Restructuring the Kenyan State
In 2010, on the cusp of Kenya’s new constitutional dispensation, SID embarked on a project called "Thinking, Talking and Informing Kenya’s Democratic Change Framework". Broadly stated, the objective of the project was both historical and contemporary: that is, to reflect on Kenyans struggles for a democratic order through a book project, and to examine the significance of a new constitutional order and its legal and policyimperatives, through a Working Paper Series.
Consequently, SID commissioned research on some of the chapters or aspects of the new constitution that require further policy and legislative intervention, culminating in ten Working Papers. These papers, mostly by Kenyan academics, are intended to help shapepublic discussions on the constitution and to build a stock of scholarly work on this subject.
Below is an abstract from Working Paper No. 1 "Restructuring the Kenyan State ", published by the Society for International Development (SID), Regional Office for East & Southern Africa. The author of this paper is Dr. Joshua Kivuva.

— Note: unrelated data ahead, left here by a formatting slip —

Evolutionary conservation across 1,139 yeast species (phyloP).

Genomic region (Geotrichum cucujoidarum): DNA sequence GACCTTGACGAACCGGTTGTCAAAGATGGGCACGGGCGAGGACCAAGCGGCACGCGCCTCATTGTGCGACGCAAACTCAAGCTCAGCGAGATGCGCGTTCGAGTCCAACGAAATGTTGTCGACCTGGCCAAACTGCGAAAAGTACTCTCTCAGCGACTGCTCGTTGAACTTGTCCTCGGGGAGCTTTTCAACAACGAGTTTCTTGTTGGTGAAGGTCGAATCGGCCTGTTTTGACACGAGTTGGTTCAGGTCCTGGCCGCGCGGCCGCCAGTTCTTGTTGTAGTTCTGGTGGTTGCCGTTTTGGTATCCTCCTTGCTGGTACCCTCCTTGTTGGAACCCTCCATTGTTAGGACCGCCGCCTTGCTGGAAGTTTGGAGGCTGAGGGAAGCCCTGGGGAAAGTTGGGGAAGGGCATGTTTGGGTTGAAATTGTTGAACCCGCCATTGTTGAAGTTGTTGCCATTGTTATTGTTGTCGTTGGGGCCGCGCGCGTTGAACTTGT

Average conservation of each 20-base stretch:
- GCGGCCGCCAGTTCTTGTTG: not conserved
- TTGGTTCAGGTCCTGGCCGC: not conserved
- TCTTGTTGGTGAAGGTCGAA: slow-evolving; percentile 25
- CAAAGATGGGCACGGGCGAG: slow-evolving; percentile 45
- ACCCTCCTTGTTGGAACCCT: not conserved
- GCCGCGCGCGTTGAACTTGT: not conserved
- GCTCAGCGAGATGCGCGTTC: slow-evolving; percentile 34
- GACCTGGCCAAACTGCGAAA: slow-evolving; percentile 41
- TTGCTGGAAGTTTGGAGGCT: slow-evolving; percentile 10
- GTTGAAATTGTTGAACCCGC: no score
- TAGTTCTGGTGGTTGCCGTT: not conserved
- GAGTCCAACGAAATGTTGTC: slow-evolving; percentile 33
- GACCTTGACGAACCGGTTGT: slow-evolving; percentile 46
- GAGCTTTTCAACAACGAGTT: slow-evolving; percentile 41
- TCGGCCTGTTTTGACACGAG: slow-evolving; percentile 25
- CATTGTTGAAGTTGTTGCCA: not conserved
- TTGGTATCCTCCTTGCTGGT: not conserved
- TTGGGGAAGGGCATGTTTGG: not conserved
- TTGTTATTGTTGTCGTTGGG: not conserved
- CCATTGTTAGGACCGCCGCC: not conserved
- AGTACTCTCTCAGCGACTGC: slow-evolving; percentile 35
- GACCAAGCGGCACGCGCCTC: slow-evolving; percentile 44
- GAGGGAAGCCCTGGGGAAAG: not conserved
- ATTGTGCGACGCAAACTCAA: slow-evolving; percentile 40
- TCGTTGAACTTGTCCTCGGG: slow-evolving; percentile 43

"Since the repeal of Section 2(A) and the return of multiparty politics in Kenya in 1991, Kenyans have, for over 20 years, been trying to redesign and restructure their government. Despite the rejection of the Wako Draft, the quest by Kenyans for a new constitution did not stop. The 2007 post election violence not only convinced Kenyans of the inevitability of a new constitution but also showed the urgency of it. Persistent efforts for a new constitution have resulted in the 2010 Constitution of Kenya, which has not only significantly restructured the government and redesigned how the people relate to it, but has also established new systems of governance. This paper examines two things: first, the extent to which the governing institutions have been redesigned and restructured; and second, the extent to which the redesigned and restructured institutions have addressed Kenyans’ pressing social political and economic problems. The paper argues that the 2010 Constitution of Kenya has addressed many of the governance problems experienced in Kenya since independence, but more so has created new structures that will make the government more accountable and transparent, and which, together with the optimism of a new constitution, provide the country with a renewed sense of “rebirth” and a new beginning for the country."